WBC standards don't reflect real world usage - Page 3

Want to talk espresso but not sure which forum? If so, this is the right one.

#21: Post by gscace »

another_jim wrote:I guess I'm not getting a lot of feedback on the profile independent error measures. I wonder if it's worth working on.

To Espressoperson. With serial correlation (i.e if one observation is X degrees, the next one is going to be X or very close to X), measures of time on or off target can become deceptive as well.

As a correction to myself, on second thought, a standard deviation will work unmodified as a measure of accuracy. However, because of the correlated observations, calculations on how repeatable that standard deviation will be on subsequent tests will be off in an optimistic direction (that is, the number of independent readings one has gathered is less than the number of correlated observations, so any confidence interval derived using calculations based on independent observations will be too optimistic).
Howdee Jim:

Don't let my silence stop you. I've got several fish frying at the same time right now and I'm not a prolific as i could be. I think that the analysis that you propose solves a problem because it quantifies reproducibility in profiles that are not flat. It's certainly worth doing. The trick will be to get people to accept the analysis and to actually perform it. The standard won't be any good at all if people don't use it. Personally I think it supplies additional useful info, so it's worth investigating.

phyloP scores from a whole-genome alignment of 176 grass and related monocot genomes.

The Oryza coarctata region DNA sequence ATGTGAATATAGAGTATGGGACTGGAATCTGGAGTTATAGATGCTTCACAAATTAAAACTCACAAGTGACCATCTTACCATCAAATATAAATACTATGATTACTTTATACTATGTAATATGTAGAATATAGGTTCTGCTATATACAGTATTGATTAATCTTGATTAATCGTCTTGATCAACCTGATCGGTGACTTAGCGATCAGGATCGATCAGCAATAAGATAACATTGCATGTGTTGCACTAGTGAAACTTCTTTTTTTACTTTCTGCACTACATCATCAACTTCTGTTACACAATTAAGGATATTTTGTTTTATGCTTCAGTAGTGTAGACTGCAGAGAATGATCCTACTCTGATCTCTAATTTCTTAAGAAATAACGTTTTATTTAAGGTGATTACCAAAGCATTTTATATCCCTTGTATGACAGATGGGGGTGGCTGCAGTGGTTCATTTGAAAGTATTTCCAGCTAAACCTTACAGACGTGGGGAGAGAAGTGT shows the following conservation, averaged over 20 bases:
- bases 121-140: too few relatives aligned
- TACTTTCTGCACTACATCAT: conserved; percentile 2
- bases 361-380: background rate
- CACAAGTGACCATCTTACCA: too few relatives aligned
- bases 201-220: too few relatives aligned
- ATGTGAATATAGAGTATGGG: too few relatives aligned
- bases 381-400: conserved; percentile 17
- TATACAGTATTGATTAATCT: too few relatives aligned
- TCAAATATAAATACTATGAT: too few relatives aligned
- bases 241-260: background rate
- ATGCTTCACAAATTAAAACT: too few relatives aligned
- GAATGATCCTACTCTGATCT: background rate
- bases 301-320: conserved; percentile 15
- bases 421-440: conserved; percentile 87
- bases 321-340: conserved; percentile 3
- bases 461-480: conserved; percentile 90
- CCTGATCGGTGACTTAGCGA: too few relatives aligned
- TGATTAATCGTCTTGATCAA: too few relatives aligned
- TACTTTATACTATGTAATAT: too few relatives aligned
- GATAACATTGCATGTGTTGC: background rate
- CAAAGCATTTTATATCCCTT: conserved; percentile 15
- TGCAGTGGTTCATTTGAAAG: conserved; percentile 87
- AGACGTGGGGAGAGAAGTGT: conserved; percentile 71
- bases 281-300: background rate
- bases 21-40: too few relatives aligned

Ken Fox

#22: Post by Ken Fox replying to gscace »

The only way any profile studies will bear any fruit will be to pair them with taste tests. A high degree of reproducibility of a shot temperature profile is of importance only if it tastes good. Otherwise, the information is irrelevant.

Every machine design out there has its own temperature profile, plus its own ability to produce the same profile on a repeatable basis. I think other than the basic ability to be temperature stable, which is fairly easily tested, the rest of this puts us very much into "cart in front of the horse" territory.

I may not be understanding what Jim proposes well enough, but my impression is that some very simple statistical measure that takes a few data points into consideration, such as peak temperature at the "hump," at shot initiation, trough temperature, and maybe lowpoint temperature would be enough to find out if a machine is temperature stable. Once we could say it was so, then we should taste the results. Once we know which machines pull the tastiest shots, then we can go back and try to figure out if the temperature curve is closely related to the temperature or if it is due to some other factor such as pressure or whatever.